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University of British Columbia, Full Time Masters Degrees in Languages, Literature & Culture

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Admission to the MA program in Asian Studies normally requires a Bachelor of Arts with first-class standing in Chinese, Japanese, Korean or South Asian languages. Read more

General Information

Admission to the MA program in Asian Studies normally requires a Bachelor of Arts with first-class standing in Chinese, Japanese, Korean or South Asian languages. This implies at least four years of language study; in the case of East Asian languages, applicants who also have experience studying the target language intensively in-country for an extended period of time tend to advance through our program more quickly. The Department is prepared, in exceptional circumstances, to accept a limited number of students who are otherwise well qualified and show linguistic aptitude but have less than this amount of preparation in the target language. Such students will be required to spend one or two extra years in their MA program making up this deficiency.
Those interested in Asia-related modern history, political science, commerce, economics, geography, fine arts, anthropology or sociology, should apply to the department concerned.
Please be advised that we don’t accept late applications and we don’t have January or May admissions.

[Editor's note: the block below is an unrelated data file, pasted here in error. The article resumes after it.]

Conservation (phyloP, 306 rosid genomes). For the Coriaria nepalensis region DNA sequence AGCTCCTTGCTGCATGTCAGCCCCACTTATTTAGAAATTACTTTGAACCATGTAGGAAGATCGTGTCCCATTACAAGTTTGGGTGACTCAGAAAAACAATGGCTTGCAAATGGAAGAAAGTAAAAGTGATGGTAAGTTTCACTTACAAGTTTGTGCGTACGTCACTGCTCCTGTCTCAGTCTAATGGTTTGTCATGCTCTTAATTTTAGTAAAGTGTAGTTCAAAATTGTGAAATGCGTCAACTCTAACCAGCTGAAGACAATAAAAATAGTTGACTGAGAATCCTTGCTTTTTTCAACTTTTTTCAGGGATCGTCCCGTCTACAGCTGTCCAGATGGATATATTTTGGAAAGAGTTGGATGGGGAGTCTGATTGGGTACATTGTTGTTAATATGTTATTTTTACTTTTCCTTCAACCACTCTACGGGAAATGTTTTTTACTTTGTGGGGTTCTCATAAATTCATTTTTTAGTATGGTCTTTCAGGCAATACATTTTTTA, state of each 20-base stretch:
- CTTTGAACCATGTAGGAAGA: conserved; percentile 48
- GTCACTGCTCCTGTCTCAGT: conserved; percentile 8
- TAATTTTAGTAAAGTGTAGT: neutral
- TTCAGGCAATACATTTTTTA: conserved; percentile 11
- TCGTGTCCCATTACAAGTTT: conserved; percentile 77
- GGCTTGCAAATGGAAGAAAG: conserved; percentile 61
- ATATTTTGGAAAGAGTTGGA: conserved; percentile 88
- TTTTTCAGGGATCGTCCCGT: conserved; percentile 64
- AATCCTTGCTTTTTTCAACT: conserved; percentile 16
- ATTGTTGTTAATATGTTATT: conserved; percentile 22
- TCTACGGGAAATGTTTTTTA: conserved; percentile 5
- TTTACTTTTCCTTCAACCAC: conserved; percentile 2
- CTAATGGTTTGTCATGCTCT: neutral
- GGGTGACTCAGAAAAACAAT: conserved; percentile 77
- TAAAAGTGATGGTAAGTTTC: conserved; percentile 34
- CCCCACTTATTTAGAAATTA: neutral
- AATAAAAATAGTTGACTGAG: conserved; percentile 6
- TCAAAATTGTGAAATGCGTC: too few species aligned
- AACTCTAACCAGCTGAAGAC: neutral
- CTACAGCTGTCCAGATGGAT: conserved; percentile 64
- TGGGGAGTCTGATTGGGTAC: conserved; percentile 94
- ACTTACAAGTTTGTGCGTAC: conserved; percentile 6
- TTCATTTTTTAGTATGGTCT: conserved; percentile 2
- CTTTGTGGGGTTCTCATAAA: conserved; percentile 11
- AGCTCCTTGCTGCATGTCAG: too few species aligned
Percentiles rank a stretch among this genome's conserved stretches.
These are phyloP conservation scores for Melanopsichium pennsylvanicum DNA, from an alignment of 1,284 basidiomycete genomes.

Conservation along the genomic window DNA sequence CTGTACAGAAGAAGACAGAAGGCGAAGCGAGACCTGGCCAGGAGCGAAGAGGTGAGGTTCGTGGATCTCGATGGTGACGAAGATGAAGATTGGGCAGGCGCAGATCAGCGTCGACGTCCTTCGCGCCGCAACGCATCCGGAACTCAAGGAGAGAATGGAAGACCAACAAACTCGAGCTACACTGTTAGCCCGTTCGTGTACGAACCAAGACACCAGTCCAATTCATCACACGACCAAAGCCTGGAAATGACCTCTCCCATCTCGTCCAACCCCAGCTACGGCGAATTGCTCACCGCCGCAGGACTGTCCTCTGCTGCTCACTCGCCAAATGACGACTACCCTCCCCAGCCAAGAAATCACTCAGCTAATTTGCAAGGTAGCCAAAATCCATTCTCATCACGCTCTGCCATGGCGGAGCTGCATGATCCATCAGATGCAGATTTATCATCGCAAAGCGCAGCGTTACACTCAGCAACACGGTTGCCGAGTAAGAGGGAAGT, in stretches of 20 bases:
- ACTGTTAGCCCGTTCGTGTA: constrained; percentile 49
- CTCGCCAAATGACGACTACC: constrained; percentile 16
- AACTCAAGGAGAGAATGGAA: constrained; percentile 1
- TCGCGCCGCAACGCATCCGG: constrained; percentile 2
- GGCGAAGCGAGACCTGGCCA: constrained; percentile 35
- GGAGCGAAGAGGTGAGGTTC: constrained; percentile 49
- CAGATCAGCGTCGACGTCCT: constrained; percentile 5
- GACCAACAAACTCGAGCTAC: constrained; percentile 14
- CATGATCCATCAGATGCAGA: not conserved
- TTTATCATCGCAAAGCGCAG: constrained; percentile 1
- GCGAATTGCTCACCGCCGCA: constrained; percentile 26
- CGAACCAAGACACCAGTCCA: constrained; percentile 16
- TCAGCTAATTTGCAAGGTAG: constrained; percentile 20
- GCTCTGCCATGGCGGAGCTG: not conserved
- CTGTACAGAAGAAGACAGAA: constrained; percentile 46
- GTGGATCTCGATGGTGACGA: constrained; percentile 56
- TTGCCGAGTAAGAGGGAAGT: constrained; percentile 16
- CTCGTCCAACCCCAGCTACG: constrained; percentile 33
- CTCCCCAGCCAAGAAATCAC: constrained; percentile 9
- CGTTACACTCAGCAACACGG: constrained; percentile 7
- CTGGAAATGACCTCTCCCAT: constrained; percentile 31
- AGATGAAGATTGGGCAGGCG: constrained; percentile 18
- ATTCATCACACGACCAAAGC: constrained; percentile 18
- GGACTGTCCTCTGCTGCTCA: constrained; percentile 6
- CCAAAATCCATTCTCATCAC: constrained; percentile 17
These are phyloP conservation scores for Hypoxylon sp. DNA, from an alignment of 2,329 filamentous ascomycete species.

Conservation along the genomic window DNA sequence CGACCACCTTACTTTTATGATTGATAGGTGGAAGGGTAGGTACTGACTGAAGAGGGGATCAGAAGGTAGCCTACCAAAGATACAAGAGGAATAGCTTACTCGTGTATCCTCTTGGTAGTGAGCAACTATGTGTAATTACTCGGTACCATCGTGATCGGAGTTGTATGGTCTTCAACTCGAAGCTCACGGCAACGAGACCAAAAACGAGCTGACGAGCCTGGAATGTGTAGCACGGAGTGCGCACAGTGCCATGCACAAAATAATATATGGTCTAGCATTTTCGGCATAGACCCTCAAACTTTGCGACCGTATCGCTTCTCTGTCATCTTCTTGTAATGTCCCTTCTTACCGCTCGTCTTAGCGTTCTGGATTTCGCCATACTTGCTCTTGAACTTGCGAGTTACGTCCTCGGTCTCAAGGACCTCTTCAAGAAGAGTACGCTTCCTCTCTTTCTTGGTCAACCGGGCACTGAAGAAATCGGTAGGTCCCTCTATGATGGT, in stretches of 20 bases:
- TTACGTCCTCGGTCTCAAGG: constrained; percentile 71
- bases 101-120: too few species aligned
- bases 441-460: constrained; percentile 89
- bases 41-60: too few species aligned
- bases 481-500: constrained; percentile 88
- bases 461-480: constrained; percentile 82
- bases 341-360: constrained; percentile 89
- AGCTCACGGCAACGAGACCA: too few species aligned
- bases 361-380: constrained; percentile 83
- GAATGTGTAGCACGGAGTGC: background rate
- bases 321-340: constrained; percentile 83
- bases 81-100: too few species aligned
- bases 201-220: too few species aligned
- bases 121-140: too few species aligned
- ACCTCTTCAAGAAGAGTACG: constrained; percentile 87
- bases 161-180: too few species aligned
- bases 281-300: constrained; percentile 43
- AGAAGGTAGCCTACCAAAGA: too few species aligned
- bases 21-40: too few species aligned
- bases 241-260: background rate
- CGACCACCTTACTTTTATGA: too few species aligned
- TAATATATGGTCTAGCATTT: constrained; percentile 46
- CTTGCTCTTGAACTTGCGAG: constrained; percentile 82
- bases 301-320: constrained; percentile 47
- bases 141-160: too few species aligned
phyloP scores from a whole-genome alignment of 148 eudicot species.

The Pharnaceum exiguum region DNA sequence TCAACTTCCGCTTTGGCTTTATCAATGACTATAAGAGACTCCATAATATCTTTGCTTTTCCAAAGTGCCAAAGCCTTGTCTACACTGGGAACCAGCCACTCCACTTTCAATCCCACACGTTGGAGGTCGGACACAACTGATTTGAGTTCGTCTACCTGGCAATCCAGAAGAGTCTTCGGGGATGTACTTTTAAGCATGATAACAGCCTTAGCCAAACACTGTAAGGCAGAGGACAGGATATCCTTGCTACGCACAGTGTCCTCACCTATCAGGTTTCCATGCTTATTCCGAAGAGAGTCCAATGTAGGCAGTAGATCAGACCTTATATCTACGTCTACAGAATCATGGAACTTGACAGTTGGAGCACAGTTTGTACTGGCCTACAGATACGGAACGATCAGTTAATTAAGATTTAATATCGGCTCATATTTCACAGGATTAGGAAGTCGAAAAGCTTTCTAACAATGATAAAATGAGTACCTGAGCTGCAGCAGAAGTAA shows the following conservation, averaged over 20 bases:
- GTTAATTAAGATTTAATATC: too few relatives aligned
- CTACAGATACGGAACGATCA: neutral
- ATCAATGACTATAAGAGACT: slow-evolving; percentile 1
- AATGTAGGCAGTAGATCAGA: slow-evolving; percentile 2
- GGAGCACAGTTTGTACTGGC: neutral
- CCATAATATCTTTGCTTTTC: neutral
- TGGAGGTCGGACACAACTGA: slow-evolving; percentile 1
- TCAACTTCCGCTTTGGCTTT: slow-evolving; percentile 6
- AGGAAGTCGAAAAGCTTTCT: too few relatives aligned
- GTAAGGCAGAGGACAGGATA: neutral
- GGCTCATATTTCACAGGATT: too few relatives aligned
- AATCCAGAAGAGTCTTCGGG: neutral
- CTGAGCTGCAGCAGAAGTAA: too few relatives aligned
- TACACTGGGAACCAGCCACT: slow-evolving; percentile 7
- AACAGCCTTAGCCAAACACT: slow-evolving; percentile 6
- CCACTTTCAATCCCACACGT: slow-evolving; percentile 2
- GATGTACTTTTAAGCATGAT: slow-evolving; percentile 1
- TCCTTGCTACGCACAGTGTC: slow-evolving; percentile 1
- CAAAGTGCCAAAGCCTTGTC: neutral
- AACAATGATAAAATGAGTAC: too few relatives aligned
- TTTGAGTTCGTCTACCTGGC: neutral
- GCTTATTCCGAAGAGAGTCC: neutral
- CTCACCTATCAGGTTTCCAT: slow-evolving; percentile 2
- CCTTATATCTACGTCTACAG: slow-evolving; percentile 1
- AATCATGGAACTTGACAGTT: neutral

Most students begin their program at the start of the Winter Session (First Tuesday in September, after Labor Day). Under special circumstances students may be allowed to begin their program in the second term of the Winter Session, that is, in January (after New Year’s Day).
Candidacy in the M. A. program may be terminated if the degree is not awarded within a period of five years from initial registration. Program extension or on-leave status is possible only in certain exceptional circumstances.
Students’ progress will be reviewed during spring term of each year. A candidate may be required to withdraw if progress has not been satisfactory.
A graduate student’s registration for a second term in a degree program will be blocked until all conditions for admission to that program have been met.

Quick Facts

- Degree: Master of Arts
- Specialization: Asian Studies
- Subject: Arts, Social Sciences and Humanities
- Mode of delivery: On campus
- Program components: Coursework + Thesis required
- Registration options: Full-time
- Faculty: Faculty of Arts

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The University of British Columbia offers a Master of Arts in Children’s Literature (MACL) program, jointly offered by the Departments of English and Language and Literacy Education, the Creative Writing Program, and the School of Library, Archival & Information Studies. Read more
The University of British Columbia offers a Master of Arts in Children’s Literature (MACL) program, jointly offered by the Departments of English and Language and Literacy Education, the Creative Writing Program, and the School of Library, Archival & Information Studies. The Program Chair and administrative support of the MACL program are housed at the School of Library, Archival & Information Studies.